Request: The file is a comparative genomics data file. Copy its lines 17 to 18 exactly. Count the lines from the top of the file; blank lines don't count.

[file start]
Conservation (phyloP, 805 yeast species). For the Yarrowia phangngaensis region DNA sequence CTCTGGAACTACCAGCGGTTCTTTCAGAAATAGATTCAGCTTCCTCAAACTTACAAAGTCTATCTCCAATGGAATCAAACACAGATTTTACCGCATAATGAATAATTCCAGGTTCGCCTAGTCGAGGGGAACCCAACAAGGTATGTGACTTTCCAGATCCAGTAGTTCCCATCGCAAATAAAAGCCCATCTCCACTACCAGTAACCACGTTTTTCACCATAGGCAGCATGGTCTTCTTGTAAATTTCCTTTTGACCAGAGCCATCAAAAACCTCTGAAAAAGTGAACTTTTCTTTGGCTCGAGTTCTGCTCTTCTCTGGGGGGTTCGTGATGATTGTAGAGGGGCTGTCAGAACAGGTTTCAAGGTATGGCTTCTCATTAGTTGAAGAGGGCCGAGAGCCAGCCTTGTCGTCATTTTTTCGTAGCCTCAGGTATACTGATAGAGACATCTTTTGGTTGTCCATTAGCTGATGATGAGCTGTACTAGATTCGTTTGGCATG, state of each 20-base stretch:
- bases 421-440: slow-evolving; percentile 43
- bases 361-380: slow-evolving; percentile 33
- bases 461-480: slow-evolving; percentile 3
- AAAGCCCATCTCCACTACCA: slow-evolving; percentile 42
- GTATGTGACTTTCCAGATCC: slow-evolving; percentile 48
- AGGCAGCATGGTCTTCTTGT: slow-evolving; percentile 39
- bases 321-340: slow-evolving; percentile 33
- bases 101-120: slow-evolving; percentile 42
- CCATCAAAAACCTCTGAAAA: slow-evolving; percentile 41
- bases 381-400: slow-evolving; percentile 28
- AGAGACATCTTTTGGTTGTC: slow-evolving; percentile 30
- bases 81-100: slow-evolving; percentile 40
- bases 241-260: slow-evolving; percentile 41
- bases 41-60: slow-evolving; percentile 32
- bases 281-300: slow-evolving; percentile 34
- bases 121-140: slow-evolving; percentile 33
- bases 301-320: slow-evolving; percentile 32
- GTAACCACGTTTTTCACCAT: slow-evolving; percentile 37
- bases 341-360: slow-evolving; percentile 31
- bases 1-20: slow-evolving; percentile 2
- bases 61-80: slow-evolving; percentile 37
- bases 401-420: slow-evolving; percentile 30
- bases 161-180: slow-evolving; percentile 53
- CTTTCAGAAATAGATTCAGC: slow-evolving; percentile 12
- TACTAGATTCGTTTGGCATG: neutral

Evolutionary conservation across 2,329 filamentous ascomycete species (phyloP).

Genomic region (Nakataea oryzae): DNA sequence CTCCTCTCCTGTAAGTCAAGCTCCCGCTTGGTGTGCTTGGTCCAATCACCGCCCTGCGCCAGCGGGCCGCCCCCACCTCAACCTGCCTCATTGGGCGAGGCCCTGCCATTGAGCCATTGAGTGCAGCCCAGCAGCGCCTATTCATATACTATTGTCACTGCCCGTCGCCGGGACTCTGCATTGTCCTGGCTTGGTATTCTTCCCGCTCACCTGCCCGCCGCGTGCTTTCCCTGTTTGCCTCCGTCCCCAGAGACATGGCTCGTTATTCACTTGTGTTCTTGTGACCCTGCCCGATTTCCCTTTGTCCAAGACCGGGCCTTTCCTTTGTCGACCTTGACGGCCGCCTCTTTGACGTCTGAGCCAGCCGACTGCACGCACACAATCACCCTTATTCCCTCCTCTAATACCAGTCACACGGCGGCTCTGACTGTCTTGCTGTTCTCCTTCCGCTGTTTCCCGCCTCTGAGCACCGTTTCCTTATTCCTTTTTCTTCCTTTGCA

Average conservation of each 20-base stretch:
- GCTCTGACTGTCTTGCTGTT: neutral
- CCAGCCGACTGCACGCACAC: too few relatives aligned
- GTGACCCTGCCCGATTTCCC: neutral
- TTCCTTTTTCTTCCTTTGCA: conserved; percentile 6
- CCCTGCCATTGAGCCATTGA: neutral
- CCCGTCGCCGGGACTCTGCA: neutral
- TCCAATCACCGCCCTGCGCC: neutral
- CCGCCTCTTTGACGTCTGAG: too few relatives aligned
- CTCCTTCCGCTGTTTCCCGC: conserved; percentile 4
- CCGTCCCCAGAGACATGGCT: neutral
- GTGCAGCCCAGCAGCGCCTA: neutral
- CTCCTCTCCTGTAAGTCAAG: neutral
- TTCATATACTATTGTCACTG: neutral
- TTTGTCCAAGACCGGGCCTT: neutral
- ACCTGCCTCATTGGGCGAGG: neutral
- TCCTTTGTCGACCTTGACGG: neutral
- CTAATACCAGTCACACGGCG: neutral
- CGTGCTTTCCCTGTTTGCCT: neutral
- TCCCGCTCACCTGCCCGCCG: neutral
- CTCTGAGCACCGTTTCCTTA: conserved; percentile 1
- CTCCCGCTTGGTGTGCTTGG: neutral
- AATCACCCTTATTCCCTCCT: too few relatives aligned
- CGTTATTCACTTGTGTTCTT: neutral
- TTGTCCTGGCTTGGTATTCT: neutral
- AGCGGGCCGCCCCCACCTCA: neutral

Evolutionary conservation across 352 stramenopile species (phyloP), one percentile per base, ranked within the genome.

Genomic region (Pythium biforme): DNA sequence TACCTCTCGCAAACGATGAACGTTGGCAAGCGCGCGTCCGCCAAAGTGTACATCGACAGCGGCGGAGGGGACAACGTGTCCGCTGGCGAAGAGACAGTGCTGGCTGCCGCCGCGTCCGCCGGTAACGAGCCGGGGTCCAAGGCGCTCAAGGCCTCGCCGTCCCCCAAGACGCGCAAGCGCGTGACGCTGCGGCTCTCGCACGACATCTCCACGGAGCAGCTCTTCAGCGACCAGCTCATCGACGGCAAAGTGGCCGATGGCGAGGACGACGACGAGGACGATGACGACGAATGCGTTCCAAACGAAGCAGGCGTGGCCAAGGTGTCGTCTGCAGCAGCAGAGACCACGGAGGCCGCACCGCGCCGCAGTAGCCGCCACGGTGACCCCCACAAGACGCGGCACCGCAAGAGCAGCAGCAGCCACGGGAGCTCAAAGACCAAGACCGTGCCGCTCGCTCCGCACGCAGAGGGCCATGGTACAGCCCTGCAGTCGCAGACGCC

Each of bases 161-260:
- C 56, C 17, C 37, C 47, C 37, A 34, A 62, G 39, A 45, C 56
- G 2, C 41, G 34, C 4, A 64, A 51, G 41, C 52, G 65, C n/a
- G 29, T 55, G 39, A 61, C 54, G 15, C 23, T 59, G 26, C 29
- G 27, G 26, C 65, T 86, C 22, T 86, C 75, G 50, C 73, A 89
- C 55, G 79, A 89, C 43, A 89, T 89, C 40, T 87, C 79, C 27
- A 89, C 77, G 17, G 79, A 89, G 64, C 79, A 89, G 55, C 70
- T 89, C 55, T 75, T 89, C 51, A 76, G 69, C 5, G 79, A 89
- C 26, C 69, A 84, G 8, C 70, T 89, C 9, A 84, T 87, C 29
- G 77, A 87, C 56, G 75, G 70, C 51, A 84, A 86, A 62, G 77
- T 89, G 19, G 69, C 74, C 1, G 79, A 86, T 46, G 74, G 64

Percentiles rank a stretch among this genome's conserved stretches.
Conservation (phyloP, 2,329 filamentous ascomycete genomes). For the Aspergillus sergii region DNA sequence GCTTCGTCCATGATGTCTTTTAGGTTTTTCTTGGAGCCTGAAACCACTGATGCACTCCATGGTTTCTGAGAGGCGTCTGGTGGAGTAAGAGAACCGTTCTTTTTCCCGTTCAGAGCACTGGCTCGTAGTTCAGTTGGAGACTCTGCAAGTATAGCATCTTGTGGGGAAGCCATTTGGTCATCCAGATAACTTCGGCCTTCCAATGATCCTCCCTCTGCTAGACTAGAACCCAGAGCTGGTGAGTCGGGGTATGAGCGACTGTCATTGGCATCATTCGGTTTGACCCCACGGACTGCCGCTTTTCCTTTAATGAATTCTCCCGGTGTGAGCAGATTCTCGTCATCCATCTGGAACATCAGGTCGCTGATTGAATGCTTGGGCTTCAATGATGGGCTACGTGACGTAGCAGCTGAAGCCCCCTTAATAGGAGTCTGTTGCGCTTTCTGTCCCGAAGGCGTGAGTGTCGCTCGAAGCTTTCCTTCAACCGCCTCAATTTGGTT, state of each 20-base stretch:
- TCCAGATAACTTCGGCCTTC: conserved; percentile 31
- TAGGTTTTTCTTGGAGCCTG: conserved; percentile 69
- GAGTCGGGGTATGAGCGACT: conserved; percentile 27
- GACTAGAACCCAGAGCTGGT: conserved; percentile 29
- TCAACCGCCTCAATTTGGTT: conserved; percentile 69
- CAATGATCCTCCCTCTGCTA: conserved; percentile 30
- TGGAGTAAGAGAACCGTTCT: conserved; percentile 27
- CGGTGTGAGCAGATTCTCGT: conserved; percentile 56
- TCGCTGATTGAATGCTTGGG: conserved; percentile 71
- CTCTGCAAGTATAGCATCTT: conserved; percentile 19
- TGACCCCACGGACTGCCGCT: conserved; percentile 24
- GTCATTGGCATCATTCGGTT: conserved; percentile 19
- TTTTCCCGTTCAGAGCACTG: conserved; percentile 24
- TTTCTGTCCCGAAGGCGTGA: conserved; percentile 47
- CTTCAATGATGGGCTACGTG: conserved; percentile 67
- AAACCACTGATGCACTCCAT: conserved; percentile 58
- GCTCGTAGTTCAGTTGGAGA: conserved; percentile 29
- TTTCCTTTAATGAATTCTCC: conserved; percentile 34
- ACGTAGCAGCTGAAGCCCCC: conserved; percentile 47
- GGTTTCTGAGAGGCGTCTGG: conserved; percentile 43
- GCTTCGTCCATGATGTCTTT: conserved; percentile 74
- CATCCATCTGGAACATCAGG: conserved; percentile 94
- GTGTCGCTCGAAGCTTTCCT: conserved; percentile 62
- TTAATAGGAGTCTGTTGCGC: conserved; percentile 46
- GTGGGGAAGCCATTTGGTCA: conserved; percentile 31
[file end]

- bases 121-140: slow-evolving; percentile 33
- bases 301-320: slow-evolving; percentile 32